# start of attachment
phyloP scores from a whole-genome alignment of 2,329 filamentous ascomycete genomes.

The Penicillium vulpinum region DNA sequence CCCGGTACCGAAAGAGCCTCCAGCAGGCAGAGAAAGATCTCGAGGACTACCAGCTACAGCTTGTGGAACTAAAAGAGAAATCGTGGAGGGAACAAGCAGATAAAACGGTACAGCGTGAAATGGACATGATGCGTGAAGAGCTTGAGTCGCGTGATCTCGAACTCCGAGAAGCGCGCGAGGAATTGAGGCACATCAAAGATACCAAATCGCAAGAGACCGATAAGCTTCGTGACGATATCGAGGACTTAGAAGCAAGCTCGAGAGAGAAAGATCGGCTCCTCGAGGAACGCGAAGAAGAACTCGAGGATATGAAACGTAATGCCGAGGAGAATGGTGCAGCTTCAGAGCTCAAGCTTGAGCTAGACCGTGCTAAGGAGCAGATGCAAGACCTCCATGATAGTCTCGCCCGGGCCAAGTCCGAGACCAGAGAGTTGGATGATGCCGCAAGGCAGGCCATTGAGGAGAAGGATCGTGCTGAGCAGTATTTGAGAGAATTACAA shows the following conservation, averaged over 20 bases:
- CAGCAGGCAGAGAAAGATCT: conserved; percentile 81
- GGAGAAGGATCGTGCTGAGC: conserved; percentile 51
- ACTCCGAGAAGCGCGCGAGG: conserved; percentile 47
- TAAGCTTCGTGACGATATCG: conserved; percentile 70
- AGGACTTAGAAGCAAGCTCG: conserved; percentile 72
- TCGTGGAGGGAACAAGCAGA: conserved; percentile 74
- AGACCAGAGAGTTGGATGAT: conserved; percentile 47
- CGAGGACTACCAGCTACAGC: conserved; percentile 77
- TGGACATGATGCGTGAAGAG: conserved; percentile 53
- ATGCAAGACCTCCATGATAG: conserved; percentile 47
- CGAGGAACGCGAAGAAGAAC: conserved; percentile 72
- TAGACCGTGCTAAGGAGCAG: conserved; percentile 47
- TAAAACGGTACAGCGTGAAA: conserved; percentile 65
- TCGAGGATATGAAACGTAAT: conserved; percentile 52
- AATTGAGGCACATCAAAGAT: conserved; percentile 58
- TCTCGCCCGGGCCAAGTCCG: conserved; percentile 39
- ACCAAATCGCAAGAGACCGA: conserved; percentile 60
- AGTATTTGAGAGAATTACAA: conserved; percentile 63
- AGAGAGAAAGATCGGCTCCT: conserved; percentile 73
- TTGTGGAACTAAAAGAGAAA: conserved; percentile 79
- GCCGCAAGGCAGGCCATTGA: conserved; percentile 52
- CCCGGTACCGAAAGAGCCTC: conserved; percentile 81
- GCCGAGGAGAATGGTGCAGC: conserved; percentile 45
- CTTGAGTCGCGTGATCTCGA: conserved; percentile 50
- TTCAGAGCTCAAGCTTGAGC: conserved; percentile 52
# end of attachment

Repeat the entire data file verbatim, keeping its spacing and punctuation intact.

phyloP scores from a whole-genome alignment of 2,329 filamentous ascomycete genomes.

The Penicillium vulpinum region DNA sequence CCCGGTACCGAAAGAGCCTCCAGCAGGCAGAGAAAGATCTCGAGGACTACCAGCTACAGCTTGTGGAACTAAAAGAGAAATCGTGGAGGGAACAAGCAGATAAAACGGTACAGCGTGAAATGGACATGATGCGTGAAGAGCTTGAGTCGCGTGATCTCGAACTCCGAGAAGCGCGCGAGGAATTGAGGCACATCAAAGATACCAAATCGCAAGAGACCGATAAGCTTCGTGACGATATCGAGGACTTAGAAGCAAGCTCGAGAGAGAAAGATCGGCTCCTCGAGGAACGCGAAGAAGAACTCGAGGATATGAAACGTAATGCCGAGGAGAATGGTGCAGCTTCAGAGCTCAAGCTTGAGCTAGACCGTGCTAAGGAGCAGATGCAAGACCTCCATGATAGTCTCGCCCGGGCCAAGTCCGAGACCAGAGAGTTGGATGATGCCGCAAGGCAGGCCATTGAGGAGAAGGATCGTGCTGAGCAGTATTTGAGAGAATTACAA shows the following conservation, averaged over 20 bases:
- CAGCAGGCAGAGAAAGATCT: conserved; percentile 81
- GGAGAAGGATCGTGCTGAGC: conserved; percentile 51
- ACTCCGAGAAGCGCGCGAGG: conserved; percentile 47
- TAAGCTTCGTGACGATATCG: conserved; percentile 70
- AGGACTTAGAAGCAAGCTCG: conserved; percentile 72
- TCGTGGAGGGAACAAGCAGA: conserved; percentile 74
- AGACCAGAGAGTTGGATGAT: conserved; percentile 47
- CGAGGACTACCAGCTACAGC: conserved; percentile 77
- TGGACATGATGCGTGAAGAG: conserved; percentile 53
- ATGCAAGACCTCCATGATAG: conserved; percentile 47
- CGAGGAACGCGAAGAAGAAC: conserved; percentile 72
- TAGACCGTGCTAAGGAGCAG: conserved; percentile 47
- TAAAACGGTACAGCGTGAAA: conserved; percentile 65
- TCGAGGATATGAAACGTAAT: conserved; percentile 52
- AATTGAGGCACATCAAAGAT: conserved; percentile 58
- TCTCGCCCGGGCCAAGTCCG: conserved; percentile 39
- ACCAAATCGCAAGAGACCGA: conserved; percentile 60
- AGTATTTGAGAGAATTACAA: conserved; percentile 63
- AGAGAGAAAGATCGGCTCCT: conserved; percentile 73
- TTGTGGAACTAAAAGAGAAA: conserved; percentile 79
- GCCGCAAGGCAGGCCATTGA: conserved; percentile 52
- CCCGGTACCGAAAGAGCCTC: conserved; percentile 81
- GCCGAGGAGAATGGTGCAGC: conserved; percentile 45
- CTTGAGTCGCGTGATCTCGA: conserved; percentile 50
- TTCAGAGCTCAAGCTTGAGC: conserved; percentile 52